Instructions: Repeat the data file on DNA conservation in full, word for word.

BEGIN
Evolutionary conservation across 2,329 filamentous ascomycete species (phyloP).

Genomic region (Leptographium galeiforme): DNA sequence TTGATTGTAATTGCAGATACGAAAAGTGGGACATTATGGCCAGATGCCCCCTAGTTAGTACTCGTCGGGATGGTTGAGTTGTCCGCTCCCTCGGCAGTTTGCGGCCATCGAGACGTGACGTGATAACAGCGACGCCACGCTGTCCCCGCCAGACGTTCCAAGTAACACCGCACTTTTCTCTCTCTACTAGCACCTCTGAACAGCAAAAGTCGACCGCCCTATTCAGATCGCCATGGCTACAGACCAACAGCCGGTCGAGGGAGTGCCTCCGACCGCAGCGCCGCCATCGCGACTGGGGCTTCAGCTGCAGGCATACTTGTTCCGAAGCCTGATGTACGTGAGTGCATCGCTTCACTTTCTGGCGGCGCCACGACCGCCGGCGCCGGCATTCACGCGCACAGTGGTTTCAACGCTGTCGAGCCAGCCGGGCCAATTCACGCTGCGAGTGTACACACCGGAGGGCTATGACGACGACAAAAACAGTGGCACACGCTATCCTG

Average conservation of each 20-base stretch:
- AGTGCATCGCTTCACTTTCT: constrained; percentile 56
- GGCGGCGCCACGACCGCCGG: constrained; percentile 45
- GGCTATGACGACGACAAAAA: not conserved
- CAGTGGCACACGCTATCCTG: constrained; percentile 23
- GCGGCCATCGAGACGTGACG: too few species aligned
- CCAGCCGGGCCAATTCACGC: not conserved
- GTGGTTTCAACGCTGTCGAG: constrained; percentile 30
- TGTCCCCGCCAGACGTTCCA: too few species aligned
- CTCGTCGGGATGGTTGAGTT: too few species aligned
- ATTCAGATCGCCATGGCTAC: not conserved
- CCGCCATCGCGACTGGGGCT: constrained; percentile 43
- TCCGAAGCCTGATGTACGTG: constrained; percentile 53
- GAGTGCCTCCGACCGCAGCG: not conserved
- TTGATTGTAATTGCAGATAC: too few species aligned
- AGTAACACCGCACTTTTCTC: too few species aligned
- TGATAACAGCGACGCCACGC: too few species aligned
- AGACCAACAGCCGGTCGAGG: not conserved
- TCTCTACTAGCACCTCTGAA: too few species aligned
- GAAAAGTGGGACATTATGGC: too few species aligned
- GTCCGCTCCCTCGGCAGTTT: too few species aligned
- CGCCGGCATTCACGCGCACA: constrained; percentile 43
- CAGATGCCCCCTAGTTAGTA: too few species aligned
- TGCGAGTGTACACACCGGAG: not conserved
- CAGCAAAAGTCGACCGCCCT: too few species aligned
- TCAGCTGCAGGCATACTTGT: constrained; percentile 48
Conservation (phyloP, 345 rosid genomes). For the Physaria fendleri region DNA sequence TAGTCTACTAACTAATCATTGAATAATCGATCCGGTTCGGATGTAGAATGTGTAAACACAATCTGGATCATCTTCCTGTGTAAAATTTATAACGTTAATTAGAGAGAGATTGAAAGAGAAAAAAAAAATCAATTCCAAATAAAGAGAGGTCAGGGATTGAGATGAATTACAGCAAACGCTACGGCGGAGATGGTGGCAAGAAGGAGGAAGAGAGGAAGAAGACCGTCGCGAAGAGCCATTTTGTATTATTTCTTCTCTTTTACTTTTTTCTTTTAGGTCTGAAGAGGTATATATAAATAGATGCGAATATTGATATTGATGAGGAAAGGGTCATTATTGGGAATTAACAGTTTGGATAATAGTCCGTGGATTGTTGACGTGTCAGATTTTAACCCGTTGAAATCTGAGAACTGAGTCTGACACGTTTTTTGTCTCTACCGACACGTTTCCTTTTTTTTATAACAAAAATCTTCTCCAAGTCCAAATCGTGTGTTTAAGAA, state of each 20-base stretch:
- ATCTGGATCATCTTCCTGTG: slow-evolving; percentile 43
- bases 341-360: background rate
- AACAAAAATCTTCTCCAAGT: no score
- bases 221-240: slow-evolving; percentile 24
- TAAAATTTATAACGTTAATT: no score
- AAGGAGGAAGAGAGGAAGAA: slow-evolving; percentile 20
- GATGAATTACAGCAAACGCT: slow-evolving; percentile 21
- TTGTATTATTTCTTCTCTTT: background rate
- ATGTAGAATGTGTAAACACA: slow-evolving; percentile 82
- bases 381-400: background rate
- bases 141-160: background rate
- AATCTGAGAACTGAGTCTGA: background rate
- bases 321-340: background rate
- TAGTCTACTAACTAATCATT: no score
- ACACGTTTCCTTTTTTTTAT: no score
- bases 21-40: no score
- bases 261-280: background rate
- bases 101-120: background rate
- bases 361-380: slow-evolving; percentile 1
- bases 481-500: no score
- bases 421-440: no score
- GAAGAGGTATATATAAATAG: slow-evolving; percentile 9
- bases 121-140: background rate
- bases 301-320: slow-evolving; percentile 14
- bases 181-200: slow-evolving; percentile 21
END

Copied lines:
Evolutionary conservation across 2,329 filamentous ascomycete species (phyloP).

Genomic region (Leptographium galeiforme): DNA sequence TTGATTGTAATTGCAGATACGAAAAGTGGGACATTATGGCCAGATGCCCCCTAGTTAGTACTCGTCGGGATGGTTGAGTTGTCCGCTCCCTCGGCAGTTTGCGGCCATCGAGACGTGACGTGATAACAGCGACGCCACGCTGTCCCCGCCAGACGTTCCAAGTAACACCGCACTTTTCTCTCTCTACTAGCACCTCTGAACAGCAAAAGTCGACCGCCCTATTCAGATCGCCATGGCTACAGACCAACAGCCGGTCGAGGGAGTGCCTCCGACCGCAGCGCCGCCATCGCGACTGGGGCTTCAGCTGCAGGCATACTTGTTCCGAAGCCTGATGTACGTGAGTGCATCGCTTCACTTTCTGGCGGCGCCACGACCGCCGGCGCCGGCATTCACGCGCACAGTGGTTTCAACGCTGTCGAGCCAGCCGGGCCAATTCACGCTGCGAGTGTACACACCGGAGGGCTATGACGACGACAAAAACAGTGGCACACGCTATCCTG

Average conservation of each 20-base stretch:
- AGTGCATCGCTTCACTTTCT: constrained; percentile 56
- GGCGGCGCCACGACCGCCGG: constrained; percentile 45
- GGCTATGACGACGACAAAAA: not conserved
- CAGTGGCACACGCTATCCTG: constrained; percentile 23
- GCGGCCATCGAGACGTGACG: too few species aligned
- CCAGCCGGGCCAATTCACGC: not conserved
- GTGGTTTCAACGCTGTCGAG: constrained; percentile 30
- TGTCCCCGCCAGACGTTCCA: too few species aligned
- CTCGTCGGGATGGTTGAGTT: too few species aligned
- ATTCAGATCGCCATGGCTAC: not conserved
- CCGCCATCGCGACTGGGGCT: constrained; percentile 43
- TCCGAAGCCTGATGTACGTG: constrained; percentile 53
- GAGTGCCTCCGACCGCAGCG: not conserved
- TTGATTGTAATTGCAGATAC: too few species aligned
- AGTAACACCGCACTTTTCTC: too few species aligned
- TGATAACAGCGACGCCACGC: too few species aligned
- AGACCAACAGCCGGTCGAGG: not conserved
- TCTCTACTAGCACCTCTGAA: too few species aligned
- GAAAAGTGGGACATTATGGC: too few species aligned
- GTCCGCTCCCTCGGCAGTTT: too few species aligned
- CGCCGGCATTCACGCGCACA: constrained; percentile 43
- CAGATGCCCCCTAGTTAGTA: too few species aligned
- TGCGAGTGTACACACCGGAG: not conserved
- CAGCAAAAGTCGACCGCCCT: too few species aligned
- TCAGCTGCAGGCATACTTGT: constrained; percentile 48
Conservation (phyloP, 345 rosid genomes). For the Physaria fendleri region DNA sequence TAGTCTACTAACTAATCATTGAATAATCGATCCGGTTCGGATGTAGAATGTGTAAACACAATCTGGATCATCTTCCTGTGTAAAATTTATAACGTTAATTAGAGAGAGATTGAAAGAGAAAAAAAAAATCAATTCCAAATAAAGAGAGGTCAGGGATTGAGATGAATTACAGCAAACGCTACGGCGGAGATGGTGGCAAGAAGGAGGAAGAGAGGAAGAAGACCGTCGCGAAGAGCCATTTTGTATTATTTCTTCTCTTTTACTTTTTTCTTTTAGGTCTGAAGAGGTATATATAAATAGATGCGAATATTGATATTGATGAGGAAAGGGTCATTATTGGGAATTAACAGTTTGGATAATAGTCCGTGGATTGTTGACGTGTCAGATTTTAACCCGTTGAAATCTGAGAACTGAGTCTGACACGTTTTTTGTCTCTACCGACACGTTTCCTTTTTTTTATAACAAAAATCTTCTCCAAGTCCAAATCGTGTGTTTAAGAA, state of each 20-base stretch:
- ATCTGGATCATCTTCCTGTG: slow-evolving; percentile 43
- bases 341-360: background rate
- AACAAAAATCTTCTCCAAGT: no score
- bases 221-240: slow-evolving; percentile 24
- TAAAATTTATAACGTTAATT: no score
- AAGGAGGAAGAGAGGAAGAA: slow-evolving; percentile 20
- GATGAATTACAGCAAACGCT: slow-evolving; percentile 21
- TTGTATTATTTCTTCTCTTT: background rate
- ATGTAGAATGTGTAAACACA: slow-evolving; percentile 82
- bases 381-400: background rate
- bases 141-160: background rate
- AATCTGAGAACTGAGTCTGA: background rate
- bases 321-340: background rate
- TAGTCTACTAACTAATCATT: no score
- ACACGTTTCCTTTTTTTTAT: no score
- bases 21-40: no score
- bases 261-280: background rate
- bases 101-120: background rate
- bases 361-380: slow-evolving; percentile 1
- bases 481-500: no score
- bases 421-440: no score
- GAAGAGGTATATATAAATAG: slow-evolving; percentile 9
- bases 121-140: background rate
- bases 301-320: slow-evolving; percentile 14
- bases 181-200: slow-evolving; percentile 21